MOSCOW, Oct 15, 2005 (AFP): Russia and the United States feuded openly Saturday over Iran's nuclear programme, with Moscow defending Tehran's right to enrich uranium for atomic energy while visiting US Secretary of State Condoleezza Rice said Iran could not be trusted with the process.
Speaking to reporters after discussing the issue, Russian Foreign Minister Sergei Lavrov and Rice staked out starkly differing positions on the specific question of whether the Islamic republic should be allowed to enrich uranium for any purpose.
"All members of the nuclear Non-Proliferation Treaty (NPT) have this right," Lavrov stated, adding that Russia had seen no evidence to support US claims that Iran sought to develop nuclear weapons under the cover of a civilian nuclear energy program.
Rice retorted: "It is not a question of rights... the NPT doesn't come only with rights but also with obligations. This is not an issue of rights but of whether or not the fuel cycle can be trusted in Iran."
While their comments only reiterated the well-known and differing positions of Russia and the United States on the Iran nuclear question, the spectacle of Lavrov and Rice arguing over the specific point of the enrichment process was an unusual occurrence and underscored their split.
The United States suspects Iran may use its fledgling nuclear power program, being developed with help from Russia, to hide development of nuclear weapons and has sought to have the issue taken up by the UN Security Council which could impose sanctions on the Islamic state.
Russia says it shares US opposition to Iran acquiring nuclear weapons, but insists there is no evidence that Tehran was trying to do so -- indeed that it could not do so even if it wanted to, using the Russian technology it is using to build its first nuclear power station at Bushehr.
"Iran must continue to cooperate with the IAEA so that any questions that arise can be fully clarified," Lavrov said, adding that the NPT regime must "under no conditions" be violated.
Earlier this year, Iran acquiesced to international demands for tighter controls on the fuel rods used to generate nuclear energy, signing an agreement with Russia under which Russia would deliver the fuel and then recover the spent fuel rods under international supervision.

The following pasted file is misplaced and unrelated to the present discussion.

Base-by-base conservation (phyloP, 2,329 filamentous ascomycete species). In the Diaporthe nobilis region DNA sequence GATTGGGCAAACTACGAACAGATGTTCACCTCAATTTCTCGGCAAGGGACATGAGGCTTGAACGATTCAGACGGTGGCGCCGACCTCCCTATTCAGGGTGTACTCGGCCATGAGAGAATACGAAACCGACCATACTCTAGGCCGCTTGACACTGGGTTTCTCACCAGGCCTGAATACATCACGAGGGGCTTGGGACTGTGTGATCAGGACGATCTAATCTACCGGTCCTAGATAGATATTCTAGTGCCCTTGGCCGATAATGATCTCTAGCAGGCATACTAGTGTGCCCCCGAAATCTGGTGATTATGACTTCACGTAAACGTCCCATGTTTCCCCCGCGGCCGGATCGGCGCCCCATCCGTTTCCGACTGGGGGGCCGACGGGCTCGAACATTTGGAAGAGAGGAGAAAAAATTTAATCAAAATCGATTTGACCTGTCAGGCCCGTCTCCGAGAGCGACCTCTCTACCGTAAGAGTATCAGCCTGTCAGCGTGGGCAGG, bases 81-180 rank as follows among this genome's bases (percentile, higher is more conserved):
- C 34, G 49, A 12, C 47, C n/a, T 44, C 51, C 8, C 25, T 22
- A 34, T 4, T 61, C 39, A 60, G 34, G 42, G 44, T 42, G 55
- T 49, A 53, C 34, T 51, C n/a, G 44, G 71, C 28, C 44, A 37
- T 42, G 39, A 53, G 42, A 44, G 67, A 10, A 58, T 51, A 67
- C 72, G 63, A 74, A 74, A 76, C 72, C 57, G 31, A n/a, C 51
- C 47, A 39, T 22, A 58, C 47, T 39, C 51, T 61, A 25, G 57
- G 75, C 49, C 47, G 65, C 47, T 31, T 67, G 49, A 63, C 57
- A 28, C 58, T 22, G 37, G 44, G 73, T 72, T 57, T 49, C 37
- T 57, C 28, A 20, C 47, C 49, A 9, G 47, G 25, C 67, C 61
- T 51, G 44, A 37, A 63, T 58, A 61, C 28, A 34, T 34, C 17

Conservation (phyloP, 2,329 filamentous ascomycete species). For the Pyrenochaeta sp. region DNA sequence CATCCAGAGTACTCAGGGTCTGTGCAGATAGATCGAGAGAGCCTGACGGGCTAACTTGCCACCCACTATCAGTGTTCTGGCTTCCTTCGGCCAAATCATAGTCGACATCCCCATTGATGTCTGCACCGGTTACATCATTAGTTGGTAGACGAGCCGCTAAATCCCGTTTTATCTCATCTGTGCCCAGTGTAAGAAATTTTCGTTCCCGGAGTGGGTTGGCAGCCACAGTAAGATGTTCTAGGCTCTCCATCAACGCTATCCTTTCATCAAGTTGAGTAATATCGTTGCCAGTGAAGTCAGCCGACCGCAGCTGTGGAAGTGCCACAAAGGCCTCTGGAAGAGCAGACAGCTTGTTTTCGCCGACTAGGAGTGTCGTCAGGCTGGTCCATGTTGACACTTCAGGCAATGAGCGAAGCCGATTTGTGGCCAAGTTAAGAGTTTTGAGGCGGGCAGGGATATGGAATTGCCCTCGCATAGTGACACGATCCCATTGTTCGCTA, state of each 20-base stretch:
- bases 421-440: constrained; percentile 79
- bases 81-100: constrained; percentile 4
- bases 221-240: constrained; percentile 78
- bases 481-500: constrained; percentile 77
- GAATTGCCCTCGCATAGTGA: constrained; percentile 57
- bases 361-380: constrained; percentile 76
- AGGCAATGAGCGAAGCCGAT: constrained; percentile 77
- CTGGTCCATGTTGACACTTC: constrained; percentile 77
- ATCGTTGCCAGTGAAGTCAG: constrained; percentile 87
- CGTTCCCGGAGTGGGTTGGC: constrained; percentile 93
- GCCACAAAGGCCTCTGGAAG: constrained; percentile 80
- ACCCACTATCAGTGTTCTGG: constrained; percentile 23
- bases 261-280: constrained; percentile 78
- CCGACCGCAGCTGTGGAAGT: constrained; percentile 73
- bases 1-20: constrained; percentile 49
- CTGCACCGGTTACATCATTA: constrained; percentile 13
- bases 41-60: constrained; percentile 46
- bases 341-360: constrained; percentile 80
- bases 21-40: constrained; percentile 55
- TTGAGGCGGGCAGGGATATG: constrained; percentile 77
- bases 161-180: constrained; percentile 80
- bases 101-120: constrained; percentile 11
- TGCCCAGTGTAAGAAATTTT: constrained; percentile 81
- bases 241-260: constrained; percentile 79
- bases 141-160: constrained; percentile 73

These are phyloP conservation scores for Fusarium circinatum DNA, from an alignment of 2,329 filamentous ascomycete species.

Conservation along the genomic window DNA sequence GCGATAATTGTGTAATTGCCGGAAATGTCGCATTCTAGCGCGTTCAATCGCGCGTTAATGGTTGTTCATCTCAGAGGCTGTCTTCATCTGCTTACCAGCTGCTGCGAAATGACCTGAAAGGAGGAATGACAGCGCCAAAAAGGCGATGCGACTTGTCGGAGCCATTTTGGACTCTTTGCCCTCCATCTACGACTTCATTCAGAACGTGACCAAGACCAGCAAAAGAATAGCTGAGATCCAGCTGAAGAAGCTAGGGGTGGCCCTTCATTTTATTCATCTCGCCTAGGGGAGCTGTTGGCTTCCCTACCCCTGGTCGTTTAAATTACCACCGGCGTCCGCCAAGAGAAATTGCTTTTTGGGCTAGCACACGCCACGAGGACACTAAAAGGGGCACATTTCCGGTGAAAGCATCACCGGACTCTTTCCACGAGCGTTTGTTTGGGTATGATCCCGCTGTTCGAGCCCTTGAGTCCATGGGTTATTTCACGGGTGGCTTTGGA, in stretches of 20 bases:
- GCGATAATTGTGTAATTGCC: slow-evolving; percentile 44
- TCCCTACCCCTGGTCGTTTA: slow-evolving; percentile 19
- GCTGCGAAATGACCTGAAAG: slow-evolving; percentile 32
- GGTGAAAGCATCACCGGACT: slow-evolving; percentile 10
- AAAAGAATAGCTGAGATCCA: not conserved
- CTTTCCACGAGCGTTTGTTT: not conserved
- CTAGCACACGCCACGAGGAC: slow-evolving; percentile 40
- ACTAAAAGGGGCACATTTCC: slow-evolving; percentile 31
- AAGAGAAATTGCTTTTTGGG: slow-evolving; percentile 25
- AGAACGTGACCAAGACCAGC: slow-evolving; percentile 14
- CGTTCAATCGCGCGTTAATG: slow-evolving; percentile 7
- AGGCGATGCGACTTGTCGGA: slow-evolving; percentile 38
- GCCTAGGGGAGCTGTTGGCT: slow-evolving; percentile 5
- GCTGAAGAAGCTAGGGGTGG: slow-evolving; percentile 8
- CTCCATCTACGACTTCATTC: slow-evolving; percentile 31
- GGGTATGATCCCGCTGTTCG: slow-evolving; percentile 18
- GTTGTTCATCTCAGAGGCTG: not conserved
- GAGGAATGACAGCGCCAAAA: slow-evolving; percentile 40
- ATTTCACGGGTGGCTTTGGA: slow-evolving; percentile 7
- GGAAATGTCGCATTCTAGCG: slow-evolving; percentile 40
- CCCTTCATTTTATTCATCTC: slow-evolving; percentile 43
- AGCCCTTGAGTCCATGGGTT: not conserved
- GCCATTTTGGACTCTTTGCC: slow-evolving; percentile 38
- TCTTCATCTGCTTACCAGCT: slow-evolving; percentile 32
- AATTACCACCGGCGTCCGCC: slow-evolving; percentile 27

Rice reiterated the US view that oil-rich Iran "needs no civilian nuclear program", but gave some ground by acknowledging that if it was to have one the nuclear fuel repatriation agreement with Russia "is a reliable way to make certain that there are no problems with the fuel cycle."
The US ambassador to the United Nations, John Bolton, on Friday reiterated US accusations against Iran, but voiced hope that Washington's concerns could still be resolved through diplomatic pressure.
"I think that the Iranians have been pursuing a nuclear weapons programme for up to 18 years," Bolton told the BBC while on a trip to London. "They have engaged in concealment and deception and they've engaged in threats before."
Rice held talks Friday in Paris with French President Jacques Chirac and a spokesman for the French leader said afterwards that everyone agreed that possession by Iran of a nuclear weapon would be "unacceptable."
But Chirac said that "it is necessary to continue the way of dialogue started by Germany, Britain and France in close coordination with Russia, in complete openness with the US," to resolve concerns about Tehran's nuclear plans.
At a meeting last month, the International Atomic Energy Agency (IAEA), the UN's nuclear watchdog, passed a resolution that said Iran was in "non-compliance" with the NPT -- Russia, China and a number of other countries abstained -- laying the groundwork for the case to be sent to the UN Security Council.